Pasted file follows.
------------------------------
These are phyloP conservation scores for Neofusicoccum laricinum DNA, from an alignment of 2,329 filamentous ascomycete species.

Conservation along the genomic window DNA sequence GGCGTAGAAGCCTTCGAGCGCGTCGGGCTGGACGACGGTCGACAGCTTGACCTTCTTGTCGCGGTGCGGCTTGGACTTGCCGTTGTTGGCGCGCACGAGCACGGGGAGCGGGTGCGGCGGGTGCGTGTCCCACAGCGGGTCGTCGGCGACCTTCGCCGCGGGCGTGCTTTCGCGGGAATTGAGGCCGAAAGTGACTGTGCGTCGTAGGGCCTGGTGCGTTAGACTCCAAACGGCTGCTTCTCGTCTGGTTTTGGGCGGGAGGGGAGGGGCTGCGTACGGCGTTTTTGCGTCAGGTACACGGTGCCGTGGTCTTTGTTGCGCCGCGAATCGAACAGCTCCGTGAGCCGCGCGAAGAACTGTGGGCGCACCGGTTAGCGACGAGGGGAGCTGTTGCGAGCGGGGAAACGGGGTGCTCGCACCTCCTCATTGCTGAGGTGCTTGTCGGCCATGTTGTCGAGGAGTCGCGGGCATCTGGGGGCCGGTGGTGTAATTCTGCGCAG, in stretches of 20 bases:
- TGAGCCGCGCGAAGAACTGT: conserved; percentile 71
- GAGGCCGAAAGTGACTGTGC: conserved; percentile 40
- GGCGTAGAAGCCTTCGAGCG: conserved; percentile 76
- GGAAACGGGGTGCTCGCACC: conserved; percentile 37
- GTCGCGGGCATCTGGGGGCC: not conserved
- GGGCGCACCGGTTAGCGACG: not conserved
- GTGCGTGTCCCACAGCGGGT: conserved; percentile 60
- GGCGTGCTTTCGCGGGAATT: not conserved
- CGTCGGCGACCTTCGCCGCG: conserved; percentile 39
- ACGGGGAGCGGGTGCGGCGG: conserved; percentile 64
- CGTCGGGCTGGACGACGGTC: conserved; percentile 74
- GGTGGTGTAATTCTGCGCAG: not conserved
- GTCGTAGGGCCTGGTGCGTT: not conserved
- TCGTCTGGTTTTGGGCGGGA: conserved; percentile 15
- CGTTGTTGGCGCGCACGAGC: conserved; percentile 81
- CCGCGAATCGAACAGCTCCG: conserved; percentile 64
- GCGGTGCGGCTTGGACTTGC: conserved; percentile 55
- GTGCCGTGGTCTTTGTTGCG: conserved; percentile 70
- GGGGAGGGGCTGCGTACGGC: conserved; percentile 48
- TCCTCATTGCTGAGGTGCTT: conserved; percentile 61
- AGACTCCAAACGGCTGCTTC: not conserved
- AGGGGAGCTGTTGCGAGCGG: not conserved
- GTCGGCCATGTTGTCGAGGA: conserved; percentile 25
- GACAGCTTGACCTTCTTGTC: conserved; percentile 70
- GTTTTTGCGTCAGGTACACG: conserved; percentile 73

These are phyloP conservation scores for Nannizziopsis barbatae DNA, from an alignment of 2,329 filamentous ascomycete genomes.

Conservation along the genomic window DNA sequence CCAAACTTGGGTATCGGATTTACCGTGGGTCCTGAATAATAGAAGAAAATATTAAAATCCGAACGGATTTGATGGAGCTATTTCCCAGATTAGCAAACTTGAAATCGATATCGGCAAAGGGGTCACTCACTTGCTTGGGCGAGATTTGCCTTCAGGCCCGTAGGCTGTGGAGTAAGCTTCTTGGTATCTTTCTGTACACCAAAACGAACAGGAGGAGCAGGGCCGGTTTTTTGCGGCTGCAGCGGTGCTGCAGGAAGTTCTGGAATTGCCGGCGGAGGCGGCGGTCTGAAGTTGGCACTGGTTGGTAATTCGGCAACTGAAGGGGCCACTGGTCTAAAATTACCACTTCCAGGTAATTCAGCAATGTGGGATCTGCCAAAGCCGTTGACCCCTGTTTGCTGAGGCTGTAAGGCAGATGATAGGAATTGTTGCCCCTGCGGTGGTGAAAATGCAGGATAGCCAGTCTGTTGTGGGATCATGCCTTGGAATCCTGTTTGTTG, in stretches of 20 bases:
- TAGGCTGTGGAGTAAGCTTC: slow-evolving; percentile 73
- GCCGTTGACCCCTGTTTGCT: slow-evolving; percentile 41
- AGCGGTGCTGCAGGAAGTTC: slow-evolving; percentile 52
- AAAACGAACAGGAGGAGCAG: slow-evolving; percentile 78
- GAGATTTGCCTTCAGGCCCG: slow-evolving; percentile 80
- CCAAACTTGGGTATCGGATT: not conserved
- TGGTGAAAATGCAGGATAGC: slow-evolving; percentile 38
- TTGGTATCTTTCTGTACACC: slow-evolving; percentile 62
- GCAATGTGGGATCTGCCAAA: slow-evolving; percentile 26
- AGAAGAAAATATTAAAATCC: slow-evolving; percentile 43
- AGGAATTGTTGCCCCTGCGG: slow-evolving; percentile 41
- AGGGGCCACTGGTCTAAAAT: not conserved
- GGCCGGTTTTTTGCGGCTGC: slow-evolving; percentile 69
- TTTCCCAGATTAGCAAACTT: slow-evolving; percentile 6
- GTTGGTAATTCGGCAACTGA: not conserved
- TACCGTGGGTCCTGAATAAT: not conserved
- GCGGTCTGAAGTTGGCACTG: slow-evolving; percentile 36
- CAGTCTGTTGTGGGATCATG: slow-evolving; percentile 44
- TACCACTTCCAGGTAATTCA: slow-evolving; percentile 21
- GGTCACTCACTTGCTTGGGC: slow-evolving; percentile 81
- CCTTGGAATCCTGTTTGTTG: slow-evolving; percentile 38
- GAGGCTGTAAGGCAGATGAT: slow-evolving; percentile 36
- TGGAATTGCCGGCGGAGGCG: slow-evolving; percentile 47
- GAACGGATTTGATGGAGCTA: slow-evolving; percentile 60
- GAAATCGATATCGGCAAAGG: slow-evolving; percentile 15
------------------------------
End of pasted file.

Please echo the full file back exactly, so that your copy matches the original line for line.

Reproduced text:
These are phyloP conservation scores for Neofusicoccum laricinum DNA, from an alignment of 2,329 filamentous ascomycete species.

Conservation along the genomic window DNA sequence GGCGTAGAAGCCTTCGAGCGCGTCGGGCTGGACGACGGTCGACAGCTTGACCTTCTTGTCGCGGTGCGGCTTGGACTTGCCGTTGTTGGCGCGCACGAGCACGGGGAGCGGGTGCGGCGGGTGCGTGTCCCACAGCGGGTCGTCGGCGACCTTCGCCGCGGGCGTGCTTTCGCGGGAATTGAGGCCGAAAGTGACTGTGCGTCGTAGGGCCTGGTGCGTTAGACTCCAAACGGCTGCTTCTCGTCTGGTTTTGGGCGGGAGGGGAGGGGCTGCGTACGGCGTTTTTGCGTCAGGTACACGGTGCCGTGGTCTTTGTTGCGCCGCGAATCGAACAGCTCCGTGAGCCGCGCGAAGAACTGTGGGCGCACCGGTTAGCGACGAGGGGAGCTGTTGCGAGCGGGGAAACGGGGTGCTCGCACCTCCTCATTGCTGAGGTGCTTGTCGGCCATGTTGTCGAGGAGTCGCGGGCATCTGGGGGCCGGTGGTGTAATTCTGCGCAG, in stretches of 20 bases:
- TGAGCCGCGCGAAGAACTGT: conserved; percentile 71
- GAGGCCGAAAGTGACTGTGC: conserved; percentile 40
- GGCGTAGAAGCCTTCGAGCG: conserved; percentile 76
- GGAAACGGGGTGCTCGCACC: conserved; percentile 37
- GTCGCGGGCATCTGGGGGCC: not conserved
- GGGCGCACCGGTTAGCGACG: not conserved
- GTGCGTGTCCCACAGCGGGT: conserved; percentile 60
- GGCGTGCTTTCGCGGGAATT: not conserved
- CGTCGGCGACCTTCGCCGCG: conserved; percentile 39
- ACGGGGAGCGGGTGCGGCGG: conserved; percentile 64
- CGTCGGGCTGGACGACGGTC: conserved; percentile 74
- GGTGGTGTAATTCTGCGCAG: not conserved
- GTCGTAGGGCCTGGTGCGTT: not conserved
- TCGTCTGGTTTTGGGCGGGA: conserved; percentile 15
- CGTTGTTGGCGCGCACGAGC: conserved; percentile 81
- CCGCGAATCGAACAGCTCCG: conserved; percentile 64
- GCGGTGCGGCTTGGACTTGC: conserved; percentile 55
- GTGCCGTGGTCTTTGTTGCG: conserved; percentile 70
- GGGGAGGGGCTGCGTACGGC: conserved; percentile 48
- TCCTCATTGCTGAGGTGCTT: conserved; percentile 61
- AGACTCCAAACGGCTGCTTC: not conserved
- AGGGGAGCTGTTGCGAGCGG: not conserved
- GTCGGCCATGTTGTCGAGGA: conserved; percentile 25
- GACAGCTTGACCTTCTTGTC: conserved; percentile 70
- GTTTTTGCGTCAGGTACACG: conserved; percentile 73

These are phyloP conservation scores for Nannizziopsis barbatae DNA, from an alignment of 2,329 filamentous ascomycete genomes.

Conservation along the genomic window DNA sequence CCAAACTTGGGTATCGGATTTACCGTGGGTCCTGAATAATAGAAGAAAATATTAAAATCCGAACGGATTTGATGGAGCTATTTCCCAGATTAGCAAACTTGAAATCGATATCGGCAAAGGGGTCACTCACTTGCTTGGGCGAGATTTGCCTTCAGGCCCGTAGGCTGTGGAGTAAGCTTCTTGGTATCTTTCTGTACACCAAAACGAACAGGAGGAGCAGGGCCGGTTTTTTGCGGCTGCAGCGGTGCTGCAGGAAGTTCTGGAATTGCCGGCGGAGGCGGCGGTCTGAAGTTGGCACTGGTTGGTAATTCGGCAACTGAAGGGGCCACTGGTCTAAAATTACCACTTCCAGGTAATTCAGCAATGTGGGATCTGCCAAAGCCGTTGACCCCTGTTTGCTGAGGCTGTAAGGCAGATGATAGGAATTGTTGCCCCTGCGGTGGTGAAAATGCAGGATAGCCAGTCTGTTGTGGGATCATGCCTTGGAATCCTGTTTGTTG, in stretches of 20 bases:
- TAGGCTGTGGAGTAAGCTTC: slow-evolving; percentile 73
- GCCGTTGACCCCTGTTTGCT: slow-evolving; percentile 41
- AGCGGTGCTGCAGGAAGTTC: slow-evolving; percentile 52
- AAAACGAACAGGAGGAGCAG: slow-evolving; percentile 78
- GAGATTTGCCTTCAGGCCCG: slow-evolving; percentile 80
- CCAAACTTGGGTATCGGATT: not conserved
- TGGTGAAAATGCAGGATAGC: slow-evolving; percentile 38
- TTGGTATCTTTCTGTACACC: slow-evolving; percentile 62
- GCAATGTGGGATCTGCCAAA: slow-evolving; percentile 26
- AGAAGAAAATATTAAAATCC: slow-evolving; percentile 43
- AGGAATTGTTGCCCCTGCGG: slow-evolving; percentile 41
- AGGGGCCACTGGTCTAAAAT: not conserved
- GGCCGGTTTTTTGCGGCTGC: slow-evolving; percentile 69
- TTTCCCAGATTAGCAAACTT: slow-evolving; percentile 6
- GTTGGTAATTCGGCAACTGA: not conserved
- TACCGTGGGTCCTGAATAAT: not conserved
- GCGGTCTGAAGTTGGCACTG: slow-evolving; percentile 36
- CAGTCTGTTGTGGGATCATG: slow-evolving; percentile 44
- TACCACTTCCAGGTAATTCA: slow-evolving; percentile 21
- GGTCACTCACTTGCTTGGGC: slow-evolving; percentile 81
- CCTTGGAATCCTGTTTGTTG: slow-evolving; percentile 38
- GAGGCTGTAAGGCAGATGAT: slow-evolving; percentile 36
- TGGAATTGCCGGCGGAGGCG: slow-evolving; percentile 47
- GAACGGATTTGATGGAGCTA: slow-evolving; percentile 60
- GAAATCGATATCGGCAAAGG: slow-evolving; percentile 15